Retrospective 4-year review of air medical program's mission records and review of related hospital records. Patients listed as suspected aortic emergencies (nontraumatic) in the air medical records were included. Mission records were reviewed for EMS diagnosis, blood pressures before and after transport, transport times, and mortality. Hospital records were reviewed for diagnosis, interventions/treatment, and mortality. Blood pressures below 80 mmHg systolic were considered hemodynamically unstable.
A cohort of 34 patients were identified, of whom 31 (91%) arrived at the hospital alive. Twenty-five patients (74%) arrived hemodynamically stable, with a mean out-of-hospital time of 60 minutes, and nine patients (26%) were hemodynamically unstable (mean out-of-hospital time was 54 minutes). No significant difference arose in times between these two groups (P = 0.16). Overall mortality was 53% (18). Differences in transport time between survivors and deaths was not statistically significant (P = 0.93). The diagnoses on admission to hospital: 14 (41%) were RAAA, five (15%) AAA no rupture, eight (24%) aortic dissections, and four (12%) had no aortic pathology. Seventeen patients (50%) received emergent surgical intervention. The EMS diagnosis was correct in 76% of cases.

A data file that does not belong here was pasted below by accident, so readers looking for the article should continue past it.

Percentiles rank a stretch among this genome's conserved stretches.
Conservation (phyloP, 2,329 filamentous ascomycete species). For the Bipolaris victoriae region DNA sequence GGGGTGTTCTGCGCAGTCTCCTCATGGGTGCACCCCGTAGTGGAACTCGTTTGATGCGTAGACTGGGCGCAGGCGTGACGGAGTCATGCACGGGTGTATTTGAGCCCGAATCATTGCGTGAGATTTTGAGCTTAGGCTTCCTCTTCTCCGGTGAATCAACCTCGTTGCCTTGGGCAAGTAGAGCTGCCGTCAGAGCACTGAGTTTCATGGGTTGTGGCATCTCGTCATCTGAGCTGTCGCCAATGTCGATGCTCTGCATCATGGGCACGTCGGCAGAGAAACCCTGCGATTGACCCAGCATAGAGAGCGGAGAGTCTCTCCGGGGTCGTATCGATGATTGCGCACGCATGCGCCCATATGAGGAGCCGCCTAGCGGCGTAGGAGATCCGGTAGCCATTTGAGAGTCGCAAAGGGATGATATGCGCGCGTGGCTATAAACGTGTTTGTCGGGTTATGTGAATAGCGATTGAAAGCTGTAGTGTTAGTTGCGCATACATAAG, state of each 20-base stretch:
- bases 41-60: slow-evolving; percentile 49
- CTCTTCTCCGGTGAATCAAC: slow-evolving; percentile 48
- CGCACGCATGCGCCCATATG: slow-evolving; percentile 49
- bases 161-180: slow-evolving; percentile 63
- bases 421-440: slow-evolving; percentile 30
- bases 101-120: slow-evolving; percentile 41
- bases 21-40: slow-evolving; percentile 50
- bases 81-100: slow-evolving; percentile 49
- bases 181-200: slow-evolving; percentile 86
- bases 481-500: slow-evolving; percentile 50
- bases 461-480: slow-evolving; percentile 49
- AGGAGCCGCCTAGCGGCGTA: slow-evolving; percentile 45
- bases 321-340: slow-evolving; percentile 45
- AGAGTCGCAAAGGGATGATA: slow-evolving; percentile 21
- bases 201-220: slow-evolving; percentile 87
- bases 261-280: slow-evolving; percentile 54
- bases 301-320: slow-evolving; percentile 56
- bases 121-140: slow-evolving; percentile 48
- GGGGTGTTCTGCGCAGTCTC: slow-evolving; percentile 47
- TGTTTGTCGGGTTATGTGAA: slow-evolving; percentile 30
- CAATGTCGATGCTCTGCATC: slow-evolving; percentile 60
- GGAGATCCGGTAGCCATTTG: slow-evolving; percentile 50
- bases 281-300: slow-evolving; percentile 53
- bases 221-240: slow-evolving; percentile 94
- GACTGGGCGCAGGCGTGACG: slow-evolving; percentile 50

Our program transported 34 suspected aortic emergencies of which 17 were immediate surgical candidates on arrival. Aortic emergencies are not infrequent within our program. Specific policies and procedures based on continuing quality review should be in place to optimize the transport and care of these patients.